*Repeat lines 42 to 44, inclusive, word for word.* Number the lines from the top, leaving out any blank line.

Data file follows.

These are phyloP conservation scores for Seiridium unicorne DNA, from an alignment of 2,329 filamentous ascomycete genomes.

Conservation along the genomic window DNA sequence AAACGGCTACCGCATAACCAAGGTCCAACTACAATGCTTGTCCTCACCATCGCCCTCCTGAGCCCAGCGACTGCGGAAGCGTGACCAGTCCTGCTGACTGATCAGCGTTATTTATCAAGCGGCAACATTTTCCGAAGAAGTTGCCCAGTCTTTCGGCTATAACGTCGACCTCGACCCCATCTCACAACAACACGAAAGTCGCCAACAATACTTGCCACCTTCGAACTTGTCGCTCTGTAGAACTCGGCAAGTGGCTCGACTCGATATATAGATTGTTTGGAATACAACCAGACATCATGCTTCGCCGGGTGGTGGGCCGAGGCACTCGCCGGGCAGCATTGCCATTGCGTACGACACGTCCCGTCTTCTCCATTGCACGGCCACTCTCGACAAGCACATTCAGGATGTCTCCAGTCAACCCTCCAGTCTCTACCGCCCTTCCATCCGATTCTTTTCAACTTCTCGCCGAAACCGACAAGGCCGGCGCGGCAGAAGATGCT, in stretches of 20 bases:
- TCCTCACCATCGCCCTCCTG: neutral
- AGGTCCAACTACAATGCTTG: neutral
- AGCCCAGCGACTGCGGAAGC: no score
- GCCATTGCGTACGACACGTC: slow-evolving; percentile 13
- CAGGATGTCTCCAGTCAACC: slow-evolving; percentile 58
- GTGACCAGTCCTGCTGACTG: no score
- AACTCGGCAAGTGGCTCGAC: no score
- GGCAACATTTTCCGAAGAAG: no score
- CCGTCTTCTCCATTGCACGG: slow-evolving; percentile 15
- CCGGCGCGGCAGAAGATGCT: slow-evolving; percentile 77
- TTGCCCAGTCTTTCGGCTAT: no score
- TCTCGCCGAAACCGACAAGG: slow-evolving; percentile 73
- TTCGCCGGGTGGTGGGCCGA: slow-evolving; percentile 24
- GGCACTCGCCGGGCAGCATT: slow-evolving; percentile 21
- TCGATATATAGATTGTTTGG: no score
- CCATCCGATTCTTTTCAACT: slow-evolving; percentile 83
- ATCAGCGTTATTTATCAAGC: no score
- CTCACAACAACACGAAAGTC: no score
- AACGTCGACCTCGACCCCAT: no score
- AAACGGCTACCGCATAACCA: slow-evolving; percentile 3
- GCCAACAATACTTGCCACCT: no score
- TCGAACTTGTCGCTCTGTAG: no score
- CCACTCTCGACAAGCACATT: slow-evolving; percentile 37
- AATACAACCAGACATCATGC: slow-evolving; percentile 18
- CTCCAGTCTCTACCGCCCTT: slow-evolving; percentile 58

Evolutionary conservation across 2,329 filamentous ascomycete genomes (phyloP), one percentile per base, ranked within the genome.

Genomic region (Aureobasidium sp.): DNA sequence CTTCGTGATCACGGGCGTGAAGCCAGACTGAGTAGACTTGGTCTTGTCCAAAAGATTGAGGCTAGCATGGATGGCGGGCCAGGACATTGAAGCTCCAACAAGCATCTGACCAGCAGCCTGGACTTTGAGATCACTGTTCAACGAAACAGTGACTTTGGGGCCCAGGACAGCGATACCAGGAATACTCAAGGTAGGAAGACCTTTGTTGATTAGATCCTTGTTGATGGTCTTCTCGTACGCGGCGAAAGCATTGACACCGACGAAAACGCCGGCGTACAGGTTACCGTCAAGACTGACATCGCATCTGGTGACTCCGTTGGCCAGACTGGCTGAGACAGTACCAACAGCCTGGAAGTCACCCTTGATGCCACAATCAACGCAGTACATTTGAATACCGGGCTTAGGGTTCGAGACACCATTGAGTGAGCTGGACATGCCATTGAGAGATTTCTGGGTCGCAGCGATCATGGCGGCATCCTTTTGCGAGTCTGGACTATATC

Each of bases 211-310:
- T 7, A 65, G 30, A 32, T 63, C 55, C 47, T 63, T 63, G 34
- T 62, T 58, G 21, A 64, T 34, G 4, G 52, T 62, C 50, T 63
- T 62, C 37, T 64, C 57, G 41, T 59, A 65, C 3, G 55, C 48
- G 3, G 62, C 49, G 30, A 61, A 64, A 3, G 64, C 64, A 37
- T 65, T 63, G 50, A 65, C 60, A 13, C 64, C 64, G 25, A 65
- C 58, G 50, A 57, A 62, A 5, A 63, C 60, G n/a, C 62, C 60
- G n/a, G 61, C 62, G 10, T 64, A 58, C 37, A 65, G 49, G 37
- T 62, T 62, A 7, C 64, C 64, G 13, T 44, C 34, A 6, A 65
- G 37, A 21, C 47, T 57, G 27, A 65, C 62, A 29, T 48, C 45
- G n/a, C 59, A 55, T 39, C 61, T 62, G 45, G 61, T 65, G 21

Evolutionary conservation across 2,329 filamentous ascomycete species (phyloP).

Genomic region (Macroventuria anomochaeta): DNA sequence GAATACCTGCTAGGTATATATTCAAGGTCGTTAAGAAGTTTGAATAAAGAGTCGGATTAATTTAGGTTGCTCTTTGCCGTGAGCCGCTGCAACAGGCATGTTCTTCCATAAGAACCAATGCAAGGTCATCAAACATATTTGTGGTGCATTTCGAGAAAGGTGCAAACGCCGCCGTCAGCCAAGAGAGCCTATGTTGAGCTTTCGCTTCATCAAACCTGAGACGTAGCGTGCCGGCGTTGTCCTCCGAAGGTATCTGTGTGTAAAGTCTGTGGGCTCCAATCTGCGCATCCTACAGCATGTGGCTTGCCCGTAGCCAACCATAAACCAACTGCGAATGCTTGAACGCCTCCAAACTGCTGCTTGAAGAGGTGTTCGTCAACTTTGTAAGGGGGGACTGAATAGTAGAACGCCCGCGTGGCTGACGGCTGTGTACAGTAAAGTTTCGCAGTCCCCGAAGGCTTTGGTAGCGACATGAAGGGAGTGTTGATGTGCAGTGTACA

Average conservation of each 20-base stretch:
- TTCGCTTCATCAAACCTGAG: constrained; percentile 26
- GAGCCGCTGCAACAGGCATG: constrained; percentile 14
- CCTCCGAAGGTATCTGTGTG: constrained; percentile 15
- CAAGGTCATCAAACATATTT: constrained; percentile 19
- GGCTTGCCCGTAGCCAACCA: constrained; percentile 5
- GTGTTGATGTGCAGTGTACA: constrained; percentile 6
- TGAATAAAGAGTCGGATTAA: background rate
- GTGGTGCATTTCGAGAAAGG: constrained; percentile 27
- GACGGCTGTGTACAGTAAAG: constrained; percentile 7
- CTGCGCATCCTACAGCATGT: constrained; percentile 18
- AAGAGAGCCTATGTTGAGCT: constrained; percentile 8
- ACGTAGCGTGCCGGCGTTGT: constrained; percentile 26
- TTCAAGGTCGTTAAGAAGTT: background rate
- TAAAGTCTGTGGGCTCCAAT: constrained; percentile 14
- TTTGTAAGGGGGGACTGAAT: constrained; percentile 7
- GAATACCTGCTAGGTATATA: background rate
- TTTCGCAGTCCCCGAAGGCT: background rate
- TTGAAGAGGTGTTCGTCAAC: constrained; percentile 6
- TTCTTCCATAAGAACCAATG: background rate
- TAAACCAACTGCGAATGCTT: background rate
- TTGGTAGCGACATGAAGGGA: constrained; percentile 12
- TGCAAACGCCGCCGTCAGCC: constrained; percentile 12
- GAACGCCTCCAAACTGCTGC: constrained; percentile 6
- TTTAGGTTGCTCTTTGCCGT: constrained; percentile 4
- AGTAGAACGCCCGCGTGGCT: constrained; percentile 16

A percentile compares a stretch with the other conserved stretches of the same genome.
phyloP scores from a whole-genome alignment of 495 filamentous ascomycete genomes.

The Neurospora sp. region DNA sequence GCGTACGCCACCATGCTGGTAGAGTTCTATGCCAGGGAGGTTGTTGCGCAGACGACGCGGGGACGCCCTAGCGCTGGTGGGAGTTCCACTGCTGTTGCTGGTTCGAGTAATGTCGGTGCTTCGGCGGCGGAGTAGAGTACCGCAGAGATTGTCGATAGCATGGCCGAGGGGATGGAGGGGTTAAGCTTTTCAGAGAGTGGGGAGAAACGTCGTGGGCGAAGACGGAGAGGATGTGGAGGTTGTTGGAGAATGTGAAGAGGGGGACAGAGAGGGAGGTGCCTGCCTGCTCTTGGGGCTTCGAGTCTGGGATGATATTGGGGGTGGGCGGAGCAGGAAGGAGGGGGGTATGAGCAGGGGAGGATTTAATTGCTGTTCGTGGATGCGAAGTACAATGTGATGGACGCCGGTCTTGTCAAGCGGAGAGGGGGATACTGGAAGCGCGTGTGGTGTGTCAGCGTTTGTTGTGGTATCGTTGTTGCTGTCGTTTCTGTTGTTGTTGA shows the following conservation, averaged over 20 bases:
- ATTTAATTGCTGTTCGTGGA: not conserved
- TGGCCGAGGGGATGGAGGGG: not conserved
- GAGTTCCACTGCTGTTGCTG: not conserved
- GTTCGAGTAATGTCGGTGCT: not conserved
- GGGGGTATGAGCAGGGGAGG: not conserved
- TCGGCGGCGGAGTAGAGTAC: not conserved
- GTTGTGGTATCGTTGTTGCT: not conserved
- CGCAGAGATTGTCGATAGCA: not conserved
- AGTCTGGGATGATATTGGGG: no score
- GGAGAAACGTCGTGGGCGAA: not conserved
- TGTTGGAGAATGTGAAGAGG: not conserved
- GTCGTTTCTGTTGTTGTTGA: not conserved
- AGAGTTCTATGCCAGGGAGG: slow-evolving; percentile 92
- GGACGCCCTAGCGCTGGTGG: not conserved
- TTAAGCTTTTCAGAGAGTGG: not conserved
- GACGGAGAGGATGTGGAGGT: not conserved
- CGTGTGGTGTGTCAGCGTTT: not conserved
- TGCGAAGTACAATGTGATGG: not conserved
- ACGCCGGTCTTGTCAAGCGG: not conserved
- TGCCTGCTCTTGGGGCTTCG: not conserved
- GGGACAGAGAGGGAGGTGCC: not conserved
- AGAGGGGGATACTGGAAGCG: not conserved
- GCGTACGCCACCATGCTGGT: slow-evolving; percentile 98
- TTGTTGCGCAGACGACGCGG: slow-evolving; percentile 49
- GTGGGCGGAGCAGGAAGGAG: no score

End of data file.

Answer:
Genomic region (Macroventuria anomochaeta): DNA sequence GAATACCTGCTAGGTATATATTCAAGGTCGTTAAGAAGTTTGAATAAAGAGTCGGATTAATTTAGGTTGCTCTTTGCCGTGAGCCGCTGCAACAGGCATGTTCTTCCATAAGAACCAATGCAAGGTCATCAAACATATTTGTGGTGCATTTCGAGAAAGGTGCAAACGCCGCCGTCAGCCAAGAGAGCCTATGTTGAGCTTTCGCTTCATCAAACCTGAGACGTAGCGTGCCGGCGTTGTCCTCCGAAGGTATCTGTGTGTAAAGTCTGTGGGCTCCAATCTGCGCATCCTACAGCATGTGGCTTGCCCGTAGCCAACCATAAACCAACTGCGAATGCTTGAACGCCTCCAAACTGCTGCTTGAAGAGGTGTTCGTCAACTTTGTAAGGGGGGACTGAATAGTAGAACGCCCGCGTGGCTGACGGCTGTGTACAGTAAAGTTTCGCAGTCCCCGAAGGCTTTGGTAGCGACATGAAGGGAGTGTTGATGTGCAGTGTACA

Average conservation of each 20-base stretch:
- TTCGCTTCATCAAACCTGAG: constrained; percentile 26